Now I can exercise, drive my car, enjoy my grand children, my life has been returned to me.

    January 17, 2012 at 18:14 | Report abuse | Reply
  6. Memo

    You can sleep in pain. I once got a sprained wrist at summer camp, where they are not allowed to give you any drugs that your parents didn't provide. I just lie (laid?) down on the bunk, and before I knew it, I was awak the next morning. I think the trick is to be dead tired from forced playing all day.

    January 17, 2012 at 22:51 | Report abuse | Reply
    • In pain for 30 years

      You obviously have never had ongoing severe pain for more than a day or so. I imagine that it is easy to sleep in that situation. Try hurting all over your body for 30 years and then even YOU might get the hint that the article is not talking about minor/temporary pain but pain that completely overtakes or consumes your life – in fact kills your prior life. Those of us that have to endure this type of pain (and exhaustion) only exist – and not in a fun way.

      January 18, 2012 at 11:27 | Report abuse |
    • Pam

      I have arthritis and fibro; when they are screaming, there is no good sleep for me. I have a heated mattress pad that helps, but when my shoulders are hurting and wake me up, it takes a while to get comfortable enough to get back to sleep. Pain meds and muscle relaxers help lower the threshold, so that I get at least six hours.

      January 31, 2012 at 19:23 | Report abuse |
    • MsTrice

      Memo....you are an IDIOT. A hurt wrist does not compare to something like Fibromyalgia or chronic back pain which I personally have. I have not had a good nights sleep in years. Anyone could sleep if they were really dead tired. Anyone with kids knows that! If you don't have anything intelligent to say you should just keep it moving!

      February 14, 2012 at 14:10 | Report abuse |
  7. Memo

    Gee, this author is a little sensitive. Deleting comments a bit much?

    January 17, 2012 at 23:49 | Report abuse | Reply
    • Memo

      Oh wait, never mind.

      January 17, 2012 at 23:50 | Report abuse |
  8. Bill

    Gee, and here I thought my sleeplessness was caused by my busted up shoulder and hip. Who'da thunk it came from all those other fancy things??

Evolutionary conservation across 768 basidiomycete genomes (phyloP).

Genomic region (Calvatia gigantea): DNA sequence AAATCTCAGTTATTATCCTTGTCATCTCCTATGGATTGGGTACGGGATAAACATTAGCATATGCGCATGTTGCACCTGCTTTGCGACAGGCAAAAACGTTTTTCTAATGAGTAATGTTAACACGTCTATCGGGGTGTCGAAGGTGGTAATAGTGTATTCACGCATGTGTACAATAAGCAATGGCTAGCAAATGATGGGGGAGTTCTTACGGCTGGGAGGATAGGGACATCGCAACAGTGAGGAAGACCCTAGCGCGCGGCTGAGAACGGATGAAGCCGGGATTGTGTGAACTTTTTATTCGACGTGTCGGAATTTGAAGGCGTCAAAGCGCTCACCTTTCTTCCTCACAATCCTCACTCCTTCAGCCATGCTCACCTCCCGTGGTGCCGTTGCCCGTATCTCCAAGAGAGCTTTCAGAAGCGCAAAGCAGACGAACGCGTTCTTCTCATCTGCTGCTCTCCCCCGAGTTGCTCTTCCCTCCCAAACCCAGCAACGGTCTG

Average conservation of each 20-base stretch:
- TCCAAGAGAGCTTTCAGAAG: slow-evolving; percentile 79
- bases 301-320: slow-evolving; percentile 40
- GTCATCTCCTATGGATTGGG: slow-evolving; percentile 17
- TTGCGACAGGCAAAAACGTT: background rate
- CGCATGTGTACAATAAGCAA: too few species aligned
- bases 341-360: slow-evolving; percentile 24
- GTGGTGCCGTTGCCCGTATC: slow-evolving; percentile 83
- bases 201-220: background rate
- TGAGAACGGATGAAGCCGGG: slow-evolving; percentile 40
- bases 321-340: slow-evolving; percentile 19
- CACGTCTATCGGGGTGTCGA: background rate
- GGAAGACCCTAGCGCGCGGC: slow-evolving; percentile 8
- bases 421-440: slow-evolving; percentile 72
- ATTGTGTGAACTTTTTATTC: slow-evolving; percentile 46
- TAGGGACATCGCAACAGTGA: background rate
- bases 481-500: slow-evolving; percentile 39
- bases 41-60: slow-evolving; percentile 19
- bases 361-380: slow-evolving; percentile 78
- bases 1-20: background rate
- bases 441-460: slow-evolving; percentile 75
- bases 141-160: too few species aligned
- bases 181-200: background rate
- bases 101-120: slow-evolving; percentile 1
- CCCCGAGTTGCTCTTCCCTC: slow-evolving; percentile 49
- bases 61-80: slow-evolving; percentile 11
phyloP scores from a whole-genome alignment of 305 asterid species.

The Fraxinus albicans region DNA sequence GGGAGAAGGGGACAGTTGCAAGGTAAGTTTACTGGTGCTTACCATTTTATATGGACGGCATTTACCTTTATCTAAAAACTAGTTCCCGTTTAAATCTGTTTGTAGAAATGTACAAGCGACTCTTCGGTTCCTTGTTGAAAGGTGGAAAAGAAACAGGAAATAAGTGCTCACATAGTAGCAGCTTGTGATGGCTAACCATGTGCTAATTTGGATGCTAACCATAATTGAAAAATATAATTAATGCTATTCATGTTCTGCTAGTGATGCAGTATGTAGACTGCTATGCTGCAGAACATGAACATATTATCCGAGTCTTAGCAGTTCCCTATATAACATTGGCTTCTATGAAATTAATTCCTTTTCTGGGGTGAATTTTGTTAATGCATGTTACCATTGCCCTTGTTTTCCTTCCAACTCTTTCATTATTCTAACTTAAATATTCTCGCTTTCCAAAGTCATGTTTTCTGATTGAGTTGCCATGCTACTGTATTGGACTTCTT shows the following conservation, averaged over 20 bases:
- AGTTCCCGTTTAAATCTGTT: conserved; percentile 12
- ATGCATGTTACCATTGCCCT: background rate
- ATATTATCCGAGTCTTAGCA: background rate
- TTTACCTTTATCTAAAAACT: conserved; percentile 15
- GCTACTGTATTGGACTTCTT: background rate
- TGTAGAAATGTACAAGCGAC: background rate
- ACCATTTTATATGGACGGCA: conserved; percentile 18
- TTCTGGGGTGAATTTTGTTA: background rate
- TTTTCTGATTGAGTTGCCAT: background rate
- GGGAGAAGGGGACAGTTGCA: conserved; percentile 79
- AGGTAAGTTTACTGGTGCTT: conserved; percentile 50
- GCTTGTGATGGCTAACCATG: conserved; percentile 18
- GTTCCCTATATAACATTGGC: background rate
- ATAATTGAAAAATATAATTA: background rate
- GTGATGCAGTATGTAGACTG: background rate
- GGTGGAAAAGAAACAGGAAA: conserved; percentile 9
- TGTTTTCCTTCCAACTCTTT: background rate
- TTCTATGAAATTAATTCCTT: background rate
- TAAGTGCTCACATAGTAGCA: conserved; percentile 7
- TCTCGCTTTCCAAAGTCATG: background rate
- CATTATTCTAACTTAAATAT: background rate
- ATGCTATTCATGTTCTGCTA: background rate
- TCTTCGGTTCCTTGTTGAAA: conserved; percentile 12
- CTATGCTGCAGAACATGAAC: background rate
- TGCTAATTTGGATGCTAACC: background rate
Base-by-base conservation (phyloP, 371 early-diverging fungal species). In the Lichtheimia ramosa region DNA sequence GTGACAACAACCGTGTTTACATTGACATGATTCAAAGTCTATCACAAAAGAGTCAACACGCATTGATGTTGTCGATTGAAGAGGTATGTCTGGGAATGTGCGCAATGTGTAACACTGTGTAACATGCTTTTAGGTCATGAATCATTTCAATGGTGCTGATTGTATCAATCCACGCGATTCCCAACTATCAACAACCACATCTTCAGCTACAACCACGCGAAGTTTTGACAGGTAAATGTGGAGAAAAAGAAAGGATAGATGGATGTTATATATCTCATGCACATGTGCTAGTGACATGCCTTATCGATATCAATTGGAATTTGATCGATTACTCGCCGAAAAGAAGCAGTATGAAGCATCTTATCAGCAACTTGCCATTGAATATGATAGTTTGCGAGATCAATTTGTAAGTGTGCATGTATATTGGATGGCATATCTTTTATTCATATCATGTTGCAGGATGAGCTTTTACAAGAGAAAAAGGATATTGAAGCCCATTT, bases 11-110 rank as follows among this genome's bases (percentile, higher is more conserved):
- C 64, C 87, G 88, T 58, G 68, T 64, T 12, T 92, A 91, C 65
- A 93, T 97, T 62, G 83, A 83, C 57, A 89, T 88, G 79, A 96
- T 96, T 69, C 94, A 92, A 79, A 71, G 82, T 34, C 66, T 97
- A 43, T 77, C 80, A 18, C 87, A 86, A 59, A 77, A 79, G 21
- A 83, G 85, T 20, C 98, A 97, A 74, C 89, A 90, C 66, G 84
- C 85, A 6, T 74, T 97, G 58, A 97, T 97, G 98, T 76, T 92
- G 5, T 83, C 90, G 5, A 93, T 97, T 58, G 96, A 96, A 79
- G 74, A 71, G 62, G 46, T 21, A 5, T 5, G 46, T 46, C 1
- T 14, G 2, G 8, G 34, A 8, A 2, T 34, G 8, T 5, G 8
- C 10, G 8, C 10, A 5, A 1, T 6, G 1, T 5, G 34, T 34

January 18, 2012 at 07:30 | Report abuse | Reply
  9. portland tony

    Why can't you sleep when you are in pain? CAUSE IT FRIGGING HURTS! Although the body will normally shut down and allow you to rest when it senses an injury.

    January 18, 2012 at 09:28 | Report abuse | Reply
    • Devin Gray MD

      Tony, the point that Dr. Shives is making is that the time spent "sleeping" when you are in pain is not restful sleep. People sleep more lightly and sometimes wake up more than 100 times per night but don't remember waking up. All they know is when they get up in the morning they feel even more tired than when they woke up.

      January 18, 2012 at 13:38 | Report abuse |
    • Devin Gray MD

      Sorry,,,typo. When they wake up in the morning they feel even more tired than when they went to bed.

      January 18, 2012 at 13:39 | Report abuse |
  10. CFS Facts

    When I went to a doctor complaining that I was not sleeping due to constant pain, he handed me anti-depressants and insisted that I didn't need either x-rays or a sleep study because "sometimes when we think we are awake, we are really asleep!" He refused to listen that if that ball of yarn at midnight is a scarf at 6 AM, I am not confused about how much I slept. Eventually, I got to a chiropractor, who asked how the other doctors had all missed 3 fractured vertebrae. Easy ... none of them wanted to do x-rays, all they wanted to do was relate my constant pain to the fact that I was divorced.

    January 18, 2012 at 11:09 | Report abuse | Reply
  11. dom

    i pretty much agree with bill. i always figured my pain was caused by being tossed across a bus due to bad driveing, injuring my neck shoulder and back. some nights i can eventualy get some sleep while other nights like last night i just can't find a reduced pain possition so was up all night even tho i am tired and sleepy as heck.

    i don't recomend takeing sleeping pills, i have lost 3 friends to sleep medication, and they DID NOT OVERDOSE. it was explained each time that if they hadn't taken the pills they would have just woken up and not died.

    January 18, 2012 at 11:24 | Report abuse | Reply
  12. Devin Gray MD

    Dr. Shives, your shameless plug that all patients with chronic pain need a sleep study has poisoned an otherwise well-written and informative article. Perhaps you should disclose in the article that your primary source of income is doing sleep studies?

    January 18, 2012 at 13:31 | Report abuse | Reply
    • Michael

      Well said and that's the problem with most medical advice these days!

      January 19, 2012 at 09:03 | Report abuse |
  13. Elizabeth

    I hope that much more research is done. My (adult) daughter has fibromyalgia, my husband has cancer, and I have rheumatoid arthritis. We are always dragging around, weak and non-functional. I agree that sleep is a factor, because all of us have trouble sleeping.
    There may be other factors too. How about the alpha wave disturbance caused by TV or computer screens or artificial light, especially florescent? Light affects the pineal gland, which affects sleep patterns.
    Some people with RA have found that they have low-grade infections, and if treated with low-dose antibiotics (not just any antibiotic, but one in the tetracycline family), over a period of months, they can overcome RA and the pain. Fibromyalgia is now considered to be related to rheumatoid arthritis. Our population is exposed to so many pathogens that a person could have a foreign bacteria, or just never get over an infection.
    Lack of sleep can also be caused by hormone imbalance: just think about "fight or flight;" oddly, adrenalin (also called epinephrine) causes sleepiness. Many people have a melatonin imbalance, thyroid imbalance, etc.
    As I said, I hope much much more research is done. Thank you for this article.

    January 18, 2012 at 13:37 | Report abuse | Reply
  14. John